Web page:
Quantcast

Developers and Publishers Lack Incentives to Produce Google Stadia Titles, Business Insider Reports

Google Stadia

Anonymous developers and publishing executives have spoken to Business Insider, stating they have little reason to produce titles for Google Stadia.

Google Stadia has always faced an uphill battle. From the concept of cloud gaming when less people than you think can have a stable internet connection (let alone a fast one), combined with their launch line up being made up of older titles at full price.

Insistence the console would use negative latency and input prediction to be “faster than local consoles” were also mocked.

The console itself then suffered a litany of launch issues, and would later overheat Chromecast Ultra units, and not offering true 4K resolution. Google denied both of the latter claims, despite evidence to the contrary.

This was further compounded by a lack of new titles, exclusive titles, and titles overall. So far, there are 56 titles already out, or coming to Google Stadia since its launch in November 2019. 22 of those are upcoming titles.

Now, Business Insider reports that developers are not keen to produce titles on Google Stadia. One anonymous indie developer told them “We were approached by the Stadia team. Usually with that kind of thing, they lead with some kind of offer that would give you an incentive to go with them. [The incentive] was kind of non-existent. That’s the short of it.”

Business Insider states they heard similar comments from “several prominent indie developers and two publishing executives we spoke with for this piece.” One of these publishing executives stated “It’s that there isn’t enough money there,” and that the offer was “so low that it wasn’t even part of the conversation.”

Another “prominent” indie developer made similar statements. “When we’re looking at these types of deals, we’re looking at ‘Is this enough money where we have the resources to make what we want, or is this an exclusivity deal that gives us security?'”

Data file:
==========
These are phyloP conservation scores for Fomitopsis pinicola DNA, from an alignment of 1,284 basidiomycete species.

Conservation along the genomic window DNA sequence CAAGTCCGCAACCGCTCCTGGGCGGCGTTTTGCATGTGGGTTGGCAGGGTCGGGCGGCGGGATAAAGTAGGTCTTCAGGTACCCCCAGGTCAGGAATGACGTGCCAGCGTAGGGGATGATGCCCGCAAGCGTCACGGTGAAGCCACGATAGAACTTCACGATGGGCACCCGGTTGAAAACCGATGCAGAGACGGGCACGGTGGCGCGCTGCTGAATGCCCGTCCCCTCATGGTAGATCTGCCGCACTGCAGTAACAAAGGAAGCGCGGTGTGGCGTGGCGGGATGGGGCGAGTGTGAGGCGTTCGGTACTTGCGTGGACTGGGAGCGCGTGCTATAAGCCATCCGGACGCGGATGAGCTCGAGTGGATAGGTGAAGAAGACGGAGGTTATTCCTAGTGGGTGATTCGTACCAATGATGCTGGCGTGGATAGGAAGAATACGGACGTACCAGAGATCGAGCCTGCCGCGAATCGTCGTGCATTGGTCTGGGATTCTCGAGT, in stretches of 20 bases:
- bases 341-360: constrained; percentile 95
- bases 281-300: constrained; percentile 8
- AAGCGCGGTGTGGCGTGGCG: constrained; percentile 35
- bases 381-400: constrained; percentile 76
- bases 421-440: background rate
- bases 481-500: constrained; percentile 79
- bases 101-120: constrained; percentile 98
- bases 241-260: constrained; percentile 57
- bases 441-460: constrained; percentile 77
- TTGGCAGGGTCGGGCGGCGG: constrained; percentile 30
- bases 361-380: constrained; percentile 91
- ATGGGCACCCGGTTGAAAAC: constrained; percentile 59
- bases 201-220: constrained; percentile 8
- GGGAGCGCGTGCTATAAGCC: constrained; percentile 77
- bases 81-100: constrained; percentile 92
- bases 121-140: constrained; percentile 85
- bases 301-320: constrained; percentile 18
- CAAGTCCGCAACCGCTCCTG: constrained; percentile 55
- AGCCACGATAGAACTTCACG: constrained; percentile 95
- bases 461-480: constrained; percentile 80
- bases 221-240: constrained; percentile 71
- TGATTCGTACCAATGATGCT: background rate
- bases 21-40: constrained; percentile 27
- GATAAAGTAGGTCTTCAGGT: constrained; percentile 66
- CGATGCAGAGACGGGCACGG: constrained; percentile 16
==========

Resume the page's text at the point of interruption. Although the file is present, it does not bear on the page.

In addition to the money, a lack of audience was an issue for at least one developer. “There are platforms you want to be on because they have an audience and you want to reach that audience. That’s what Steam is, or that’s what [Nintendo] Switch is. They have big groups on their platforms, and you want to be with those groups so they can play your games.”

Another developer was concerned with how quickly Google drop support for technologies and services that do not work or achieve success [1, 2, 3].

“If you could see yourself getting into a long term relationship with Google? But with Google’s history, I don’t even know if they’re working on Stadia in a year. That wouldn’t be something crazy that Google does. It’s within their track record.”

Business Insider also notes that fears Google would kill the Stadia “was repeatedly brought up, unprompted, by every person we spoke with for this piece.”

One publishing executive stated “With Google, it’s easy to look at them as, well — it’s Google! If anyone’s gonna make it work, it’s them. But they’ve failed a ton in the past and walked away from major services.”

A developer told Business Insider “It wasn’t just a financial thing. At the end of the day, I’m asking the question, ‘Why would I do this?’ And there was no positive reason to move forward. There wasn’t really anything to want us to get in the door other than to be the first on the platform.”

Ben Gilbert, the author of the Business Insider article, also takes issue with the lack of indie titles on Google Stadia.

“But where are the dozens of indie hits that helped bolster the libraries of Sony’s PlayStation 4, Microsoft’s Xbox One, and Nintendo’s Switch? Where are the games like ‘Bloodstained,’ ‘Shovel Knight,’ ‘Dead Cells,’ and ‘Untitled Goose Game’ — the blockbuster indie games that sell millions of copies and inspire sequels?

These games have become critical to the success of any new game platform, yet, of the 28 games currently available on Stadia, just four fall into the indie category.”

Editor’s Note: As of March 1st, when the Business Insider article was produced, there were 30 titles on Google Stadia- according to Wikipedia

When contacted by Business Insider, Stadia Representative Patrick Seybold stated “The publishers and developers we speak with regularly are very supportive, and want Stadia to succeed. It is also worth pointing out that not every publisher has announced their games for Stadia so far, and more games will continue to be announced in due course.”

What would it take to make developers and publishers produce titles on Google Stadia? What do you think? Sound off in the comments below!


Ryan Pearson

About

Taking his first steps onto Route 1 and never stopping, Ryan has had a love of RPGs since a young age. Now he's learning to appreciate a wider pallet of genres and challenges.




Comment Policy: Read our comment policy and guidelines before commenting.